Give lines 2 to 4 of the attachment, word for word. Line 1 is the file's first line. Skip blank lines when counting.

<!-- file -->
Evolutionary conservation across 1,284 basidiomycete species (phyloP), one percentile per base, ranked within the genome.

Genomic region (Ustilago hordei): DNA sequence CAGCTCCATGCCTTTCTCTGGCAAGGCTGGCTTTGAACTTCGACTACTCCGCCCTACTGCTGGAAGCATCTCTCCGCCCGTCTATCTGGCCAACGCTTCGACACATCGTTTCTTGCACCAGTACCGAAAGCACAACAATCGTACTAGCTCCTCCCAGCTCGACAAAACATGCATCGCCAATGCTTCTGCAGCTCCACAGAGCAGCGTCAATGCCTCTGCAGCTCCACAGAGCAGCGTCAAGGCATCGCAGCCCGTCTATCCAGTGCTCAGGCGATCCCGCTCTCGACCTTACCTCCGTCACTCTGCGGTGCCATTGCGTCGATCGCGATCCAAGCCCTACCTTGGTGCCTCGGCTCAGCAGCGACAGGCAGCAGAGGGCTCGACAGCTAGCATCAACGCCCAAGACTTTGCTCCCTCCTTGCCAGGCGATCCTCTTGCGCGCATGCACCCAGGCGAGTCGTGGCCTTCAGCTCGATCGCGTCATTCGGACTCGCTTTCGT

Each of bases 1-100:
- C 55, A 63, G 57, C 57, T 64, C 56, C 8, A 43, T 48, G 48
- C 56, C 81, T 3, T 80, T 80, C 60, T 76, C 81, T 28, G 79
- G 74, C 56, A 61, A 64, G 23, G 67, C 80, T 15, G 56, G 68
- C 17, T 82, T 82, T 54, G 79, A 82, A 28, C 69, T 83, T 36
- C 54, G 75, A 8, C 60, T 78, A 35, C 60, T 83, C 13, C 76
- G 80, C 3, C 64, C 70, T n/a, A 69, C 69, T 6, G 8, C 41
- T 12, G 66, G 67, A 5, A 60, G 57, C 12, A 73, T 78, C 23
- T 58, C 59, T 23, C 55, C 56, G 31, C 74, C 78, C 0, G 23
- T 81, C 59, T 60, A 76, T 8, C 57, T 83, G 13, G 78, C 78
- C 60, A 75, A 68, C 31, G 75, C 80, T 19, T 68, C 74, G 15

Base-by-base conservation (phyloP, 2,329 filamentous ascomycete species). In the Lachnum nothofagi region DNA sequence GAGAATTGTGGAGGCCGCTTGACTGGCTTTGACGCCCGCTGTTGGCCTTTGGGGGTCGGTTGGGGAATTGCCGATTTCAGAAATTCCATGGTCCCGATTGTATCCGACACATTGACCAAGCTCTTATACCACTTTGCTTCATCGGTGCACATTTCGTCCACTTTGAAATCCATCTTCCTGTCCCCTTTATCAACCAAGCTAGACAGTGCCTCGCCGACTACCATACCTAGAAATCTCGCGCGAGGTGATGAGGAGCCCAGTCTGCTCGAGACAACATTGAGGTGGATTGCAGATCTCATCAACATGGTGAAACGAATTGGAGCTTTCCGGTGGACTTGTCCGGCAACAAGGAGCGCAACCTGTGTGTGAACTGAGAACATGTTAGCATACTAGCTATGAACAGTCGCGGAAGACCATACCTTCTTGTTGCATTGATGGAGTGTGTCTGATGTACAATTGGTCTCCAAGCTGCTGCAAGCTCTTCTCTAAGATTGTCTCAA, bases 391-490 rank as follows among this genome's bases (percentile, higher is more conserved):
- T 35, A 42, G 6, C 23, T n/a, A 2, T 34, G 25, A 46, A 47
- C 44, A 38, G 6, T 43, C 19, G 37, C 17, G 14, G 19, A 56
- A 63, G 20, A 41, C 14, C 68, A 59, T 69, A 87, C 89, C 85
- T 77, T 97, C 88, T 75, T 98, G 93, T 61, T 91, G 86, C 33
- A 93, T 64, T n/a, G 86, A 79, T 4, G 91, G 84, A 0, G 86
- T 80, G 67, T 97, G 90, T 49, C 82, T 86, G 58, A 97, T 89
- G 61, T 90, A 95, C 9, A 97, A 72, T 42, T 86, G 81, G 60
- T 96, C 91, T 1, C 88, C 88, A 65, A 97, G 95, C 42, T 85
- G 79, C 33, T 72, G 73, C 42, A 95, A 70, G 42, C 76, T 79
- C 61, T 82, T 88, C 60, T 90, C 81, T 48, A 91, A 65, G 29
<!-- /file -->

Genomic region (Ustilago hordei): DNA sequence CAGCTCCATGCCTTTCTCTGGCAAGGCTGGCTTTGAACTTCGACTACTCCGCCCTACTGCTGGAAGCATCTCTCCGCCCGTCTATCTGGCCAACGCTTCGACACATCGTTTCTTGCACCAGTACCGAAAGCACAACAATCGTACTAGCTCCTCCCAGCTCGACAAAACATGCATCGCCAATGCTTCTGCAGCTCCACAGAGCAGCGTCAATGCCTCTGCAGCTCCACAGAGCAGCGTCAAGGCATCGCAGCCCGTCTATCCAGTGCTCAGGCGATCCCGCTCTCGACCTTACCTCCGTCACTCTGCGGTGCCATTGCGTCGATCGCGATCCAAGCCCTACCTTGGTGCCTCGGCTCAGCAGCGACAGGCAGCAGAGGGCTCGACAGCTAGCATCAACGCCCAAGACTTTGCTCCCTCCTTGCCAGGCGATCCTCTTGCGCGCATGCACCCAGGCGAGTCGTGGCCTTCAGCTCGATCGCGTCATTCGGACTCGCTTTCGT

Each of bases 1-100:
- C 55, A 63, G 57, C 57, T 64, C 56, C 8, A 43, T 48, G 48